Cultural Guide on
How to Do Business With
The Chinese

 


Global
Citizen
of
the World

 

VIGNETTES ON BOTH SIDES OF THE PACIFIC
Excerpts:

 



If there’s a nation that enjoys negotiations, it is China. Foreign businesspeople can feel confused and frustrated by the process, but once they’re familiar, they might even enjoy it. Get as much information as possible about the company. Know the key players and their personal objectives. Once you’re at the negotiation table, be patient. The Chinese expect a long negotiation and if they perceive you’re in a hurry, they will use it in their favor.   >>  MORE

North American-born Asians are an oddity.  Growing up in Vancouver's Chinatown did not prepare me for real life.

   
Vancouver artist Raymond Chow

I never felt much included by the WASP establishment in Canada, though I was part of the first family of Asians that made it Downtown as directors of The Vancouver Board of Trade, the Vancouver General Hospital Foundation, the Vancouver Food Bank and other mainstream organizations. 

To the first wave of visiting Hong Kong Chinese to North America after the Cultural Revolution in 1966, I was too much of a 'banana' (white on the inside, yellow on the outside).  For too many years, I was confused as to my identity.  Asians with a homogenous culture were confused by my western upbringing, which promotes individuality.

Not until after my working experience as a professional in the inner court of one of the world's wealthiest families, and my temporary transplantation to Hong Kong, did I realize the range of my rainbow experiences.  The opportunity enabled me to make profitable investments and contribute to the additional net worth to the billions already documented in the business world's list of big families.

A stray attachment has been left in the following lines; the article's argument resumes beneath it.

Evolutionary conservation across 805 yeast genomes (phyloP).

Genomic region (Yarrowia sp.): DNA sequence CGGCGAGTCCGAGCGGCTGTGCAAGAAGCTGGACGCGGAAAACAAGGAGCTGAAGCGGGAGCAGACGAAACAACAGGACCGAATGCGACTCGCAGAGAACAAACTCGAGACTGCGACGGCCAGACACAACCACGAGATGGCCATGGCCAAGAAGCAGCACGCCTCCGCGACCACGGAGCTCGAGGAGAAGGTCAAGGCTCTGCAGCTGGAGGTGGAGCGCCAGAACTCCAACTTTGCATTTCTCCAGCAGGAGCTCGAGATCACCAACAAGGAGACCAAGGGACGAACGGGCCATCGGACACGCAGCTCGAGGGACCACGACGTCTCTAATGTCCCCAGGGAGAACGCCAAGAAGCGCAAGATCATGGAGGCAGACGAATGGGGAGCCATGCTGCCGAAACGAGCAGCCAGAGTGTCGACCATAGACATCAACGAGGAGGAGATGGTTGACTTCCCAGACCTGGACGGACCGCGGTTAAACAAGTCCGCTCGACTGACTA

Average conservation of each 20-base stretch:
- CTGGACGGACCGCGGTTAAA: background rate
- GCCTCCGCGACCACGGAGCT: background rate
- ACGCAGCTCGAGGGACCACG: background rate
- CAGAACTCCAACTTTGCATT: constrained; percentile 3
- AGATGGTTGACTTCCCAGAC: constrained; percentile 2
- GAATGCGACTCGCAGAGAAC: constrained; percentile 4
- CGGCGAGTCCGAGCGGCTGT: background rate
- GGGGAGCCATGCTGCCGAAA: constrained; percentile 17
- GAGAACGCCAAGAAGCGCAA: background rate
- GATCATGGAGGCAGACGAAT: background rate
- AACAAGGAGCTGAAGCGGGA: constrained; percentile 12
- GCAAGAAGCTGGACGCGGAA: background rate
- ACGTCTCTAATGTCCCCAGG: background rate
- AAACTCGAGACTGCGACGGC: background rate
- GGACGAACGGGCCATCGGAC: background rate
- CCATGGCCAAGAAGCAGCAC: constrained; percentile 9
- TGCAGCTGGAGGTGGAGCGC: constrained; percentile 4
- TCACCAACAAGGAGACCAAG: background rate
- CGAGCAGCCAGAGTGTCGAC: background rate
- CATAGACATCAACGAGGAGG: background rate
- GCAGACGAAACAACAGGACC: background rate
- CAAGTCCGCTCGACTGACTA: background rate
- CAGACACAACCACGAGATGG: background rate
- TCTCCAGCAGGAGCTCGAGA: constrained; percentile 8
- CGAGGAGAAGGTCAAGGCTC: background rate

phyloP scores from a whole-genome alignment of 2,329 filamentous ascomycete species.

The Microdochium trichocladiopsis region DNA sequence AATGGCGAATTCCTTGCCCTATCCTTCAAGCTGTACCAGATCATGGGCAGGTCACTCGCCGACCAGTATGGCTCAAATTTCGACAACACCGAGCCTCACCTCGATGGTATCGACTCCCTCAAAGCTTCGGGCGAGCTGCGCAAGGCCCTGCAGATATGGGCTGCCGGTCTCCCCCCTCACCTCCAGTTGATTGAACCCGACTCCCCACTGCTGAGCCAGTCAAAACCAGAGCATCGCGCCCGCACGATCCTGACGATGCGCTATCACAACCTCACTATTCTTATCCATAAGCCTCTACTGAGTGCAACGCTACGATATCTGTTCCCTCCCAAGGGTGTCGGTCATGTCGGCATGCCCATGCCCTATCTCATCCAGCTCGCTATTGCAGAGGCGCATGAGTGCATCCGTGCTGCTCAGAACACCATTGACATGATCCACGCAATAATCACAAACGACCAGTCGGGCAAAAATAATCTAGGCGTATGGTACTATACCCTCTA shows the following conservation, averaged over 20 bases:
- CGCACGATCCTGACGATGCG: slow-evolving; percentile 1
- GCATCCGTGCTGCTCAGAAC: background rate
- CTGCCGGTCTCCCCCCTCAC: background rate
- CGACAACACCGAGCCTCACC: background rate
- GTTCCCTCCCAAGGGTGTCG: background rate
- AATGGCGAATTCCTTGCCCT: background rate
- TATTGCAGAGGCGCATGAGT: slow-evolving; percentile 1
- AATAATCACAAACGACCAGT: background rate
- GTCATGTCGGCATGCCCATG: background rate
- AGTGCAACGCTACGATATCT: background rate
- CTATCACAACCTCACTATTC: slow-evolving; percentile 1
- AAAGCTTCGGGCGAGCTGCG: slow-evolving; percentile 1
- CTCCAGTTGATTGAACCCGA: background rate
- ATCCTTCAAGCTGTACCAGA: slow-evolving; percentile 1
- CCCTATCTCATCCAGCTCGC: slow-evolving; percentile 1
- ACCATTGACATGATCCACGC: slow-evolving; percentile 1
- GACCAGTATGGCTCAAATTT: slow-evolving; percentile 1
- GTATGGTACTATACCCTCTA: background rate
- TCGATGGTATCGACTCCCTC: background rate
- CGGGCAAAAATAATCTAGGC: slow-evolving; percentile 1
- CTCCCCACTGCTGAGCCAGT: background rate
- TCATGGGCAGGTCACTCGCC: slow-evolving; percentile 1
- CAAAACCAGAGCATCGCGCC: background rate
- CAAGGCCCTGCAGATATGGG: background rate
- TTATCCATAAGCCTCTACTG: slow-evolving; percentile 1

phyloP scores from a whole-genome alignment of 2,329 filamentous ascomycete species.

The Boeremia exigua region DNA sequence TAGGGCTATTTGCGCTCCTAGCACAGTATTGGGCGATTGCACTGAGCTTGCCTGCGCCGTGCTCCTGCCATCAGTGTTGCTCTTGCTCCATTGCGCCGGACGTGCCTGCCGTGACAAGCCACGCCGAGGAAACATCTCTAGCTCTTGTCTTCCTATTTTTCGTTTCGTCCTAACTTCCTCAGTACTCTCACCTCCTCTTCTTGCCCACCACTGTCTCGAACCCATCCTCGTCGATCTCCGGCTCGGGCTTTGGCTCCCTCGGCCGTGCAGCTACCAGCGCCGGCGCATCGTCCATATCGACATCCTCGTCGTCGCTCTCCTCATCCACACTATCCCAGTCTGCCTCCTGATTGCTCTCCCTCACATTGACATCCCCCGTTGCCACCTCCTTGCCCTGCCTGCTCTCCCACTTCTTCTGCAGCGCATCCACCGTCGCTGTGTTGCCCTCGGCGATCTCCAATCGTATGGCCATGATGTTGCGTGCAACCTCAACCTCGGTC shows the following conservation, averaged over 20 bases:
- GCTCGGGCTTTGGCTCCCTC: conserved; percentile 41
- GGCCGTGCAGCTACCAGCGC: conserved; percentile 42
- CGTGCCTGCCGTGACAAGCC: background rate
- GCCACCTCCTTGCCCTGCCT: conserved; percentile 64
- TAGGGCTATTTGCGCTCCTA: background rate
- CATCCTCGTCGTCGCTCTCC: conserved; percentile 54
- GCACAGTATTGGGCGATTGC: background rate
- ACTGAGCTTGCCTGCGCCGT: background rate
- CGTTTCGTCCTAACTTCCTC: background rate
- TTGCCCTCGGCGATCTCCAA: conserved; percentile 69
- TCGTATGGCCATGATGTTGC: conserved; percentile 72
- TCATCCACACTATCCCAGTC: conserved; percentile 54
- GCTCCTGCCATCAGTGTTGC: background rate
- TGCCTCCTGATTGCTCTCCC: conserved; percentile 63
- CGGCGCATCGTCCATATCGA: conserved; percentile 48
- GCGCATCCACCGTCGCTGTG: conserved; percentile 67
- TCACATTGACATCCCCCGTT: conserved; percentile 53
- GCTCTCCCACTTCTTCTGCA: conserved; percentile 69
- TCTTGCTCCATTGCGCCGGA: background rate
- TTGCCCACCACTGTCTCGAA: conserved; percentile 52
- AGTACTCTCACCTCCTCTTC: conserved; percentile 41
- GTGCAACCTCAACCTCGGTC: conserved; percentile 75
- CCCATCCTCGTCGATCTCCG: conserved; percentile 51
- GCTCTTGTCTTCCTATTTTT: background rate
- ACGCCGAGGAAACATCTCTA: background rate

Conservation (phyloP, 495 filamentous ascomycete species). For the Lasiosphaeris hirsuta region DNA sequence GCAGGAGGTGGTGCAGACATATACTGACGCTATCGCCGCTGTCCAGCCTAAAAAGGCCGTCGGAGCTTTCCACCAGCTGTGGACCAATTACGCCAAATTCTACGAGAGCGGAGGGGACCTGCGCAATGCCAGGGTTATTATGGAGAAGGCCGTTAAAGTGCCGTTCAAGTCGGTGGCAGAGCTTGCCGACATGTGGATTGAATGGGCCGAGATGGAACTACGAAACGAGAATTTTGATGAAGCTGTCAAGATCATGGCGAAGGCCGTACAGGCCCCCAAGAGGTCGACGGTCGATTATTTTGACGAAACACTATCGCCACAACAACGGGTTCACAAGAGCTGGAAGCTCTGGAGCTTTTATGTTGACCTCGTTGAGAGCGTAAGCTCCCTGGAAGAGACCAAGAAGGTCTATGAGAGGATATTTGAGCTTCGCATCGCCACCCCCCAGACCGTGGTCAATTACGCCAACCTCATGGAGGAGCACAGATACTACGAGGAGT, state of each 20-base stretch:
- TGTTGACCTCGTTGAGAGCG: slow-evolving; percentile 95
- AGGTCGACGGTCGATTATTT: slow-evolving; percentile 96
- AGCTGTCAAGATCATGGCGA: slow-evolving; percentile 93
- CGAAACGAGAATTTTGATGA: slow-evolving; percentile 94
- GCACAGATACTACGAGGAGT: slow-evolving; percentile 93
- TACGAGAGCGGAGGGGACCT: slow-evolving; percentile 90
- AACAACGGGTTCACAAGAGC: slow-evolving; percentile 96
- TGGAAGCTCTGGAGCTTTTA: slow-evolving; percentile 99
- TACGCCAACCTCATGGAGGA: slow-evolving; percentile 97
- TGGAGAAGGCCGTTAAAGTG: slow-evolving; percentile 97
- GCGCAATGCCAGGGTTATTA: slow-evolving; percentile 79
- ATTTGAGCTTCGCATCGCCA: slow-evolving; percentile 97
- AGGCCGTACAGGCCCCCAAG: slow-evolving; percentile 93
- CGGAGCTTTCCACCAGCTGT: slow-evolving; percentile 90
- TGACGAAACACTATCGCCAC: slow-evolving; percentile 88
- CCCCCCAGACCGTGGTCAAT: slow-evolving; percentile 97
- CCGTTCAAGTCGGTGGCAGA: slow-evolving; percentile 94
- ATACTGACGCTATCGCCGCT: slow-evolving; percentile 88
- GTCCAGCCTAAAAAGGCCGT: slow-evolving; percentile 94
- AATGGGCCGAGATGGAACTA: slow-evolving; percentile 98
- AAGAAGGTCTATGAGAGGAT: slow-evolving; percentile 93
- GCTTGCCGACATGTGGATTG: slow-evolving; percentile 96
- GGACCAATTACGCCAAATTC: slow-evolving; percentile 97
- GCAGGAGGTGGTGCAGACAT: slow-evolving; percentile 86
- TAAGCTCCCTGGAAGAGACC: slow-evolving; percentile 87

Turns out that my value-add is in my ability to have Asian focus while operating well in a Western world.  As Asian wealth continues to increase in the next millennium, I believe these Asians will also increase their wealth in the west.   My experience taught me good deals are difficult to find any place in the world; it will be prudent investments that ensure the wealth of future generations. 

So many mistakes in business are rooted in miscommunication when, in fact, individual like myself who are experienced cross-cultural interpreters can see there is a meeting of minds but an inability to display the appropriate intent, due to cultural context of different systems.

This is an effort to define on anecdotal terms, the differences between East and West, with positive benefit for both as a goal.  After the changeover of Hong Kong to Chinese rule the Chinese Diaspora worldwide has spurred for the first time ever, a generation of western educated Asians who are well traveled and oriented to taking advantage of the newest technology and concepts.  Persons like youthful Richard Li, who brought MTV and English language television programs like BBC News to China and India with STAR-TV, the world's first satellite television network spanning from Teheran to Taiwan, Papua-New Guinea to Russia.  World wide deal making is norm that already sets the stage for global business in this millenium.  

I miss Asia for the excitement of the 'anything is possible' attitude but prefer the lifestyle in the West - the fresh air and open space especially.   Soulless materialism and aging demographics of the North American population is spurring an introspection and growth of spiritualism, which seems unprecedented.  There seems to be more talk of solutions in health and well being combining the practice of modern medicine together with holistic approaches to energy and flow.  Perhaps I am indicative of the growing awareness of Asians (and Westerners) in search of themselves.  The path to combine the best of East and West is a course set for me over 20 years ago when I selected all Asian Studies electives in my training for commerce at the University of British Columbia. 

Self-discovery and my own curiosity enabled the discovery of duality of combining East and West as a strength.  My collection of experiences has given me the reputation with Hong Kong tycoons for effecting profitable investments on three continents and a unique understanding of the Asian perspective. Seems that Asia's mysterious ways are not so mysterious after all.      - by Andrea Eng                                                               

 


Copyright ©  2003
By opening this page you accept our
Privacy and Terms & Conditions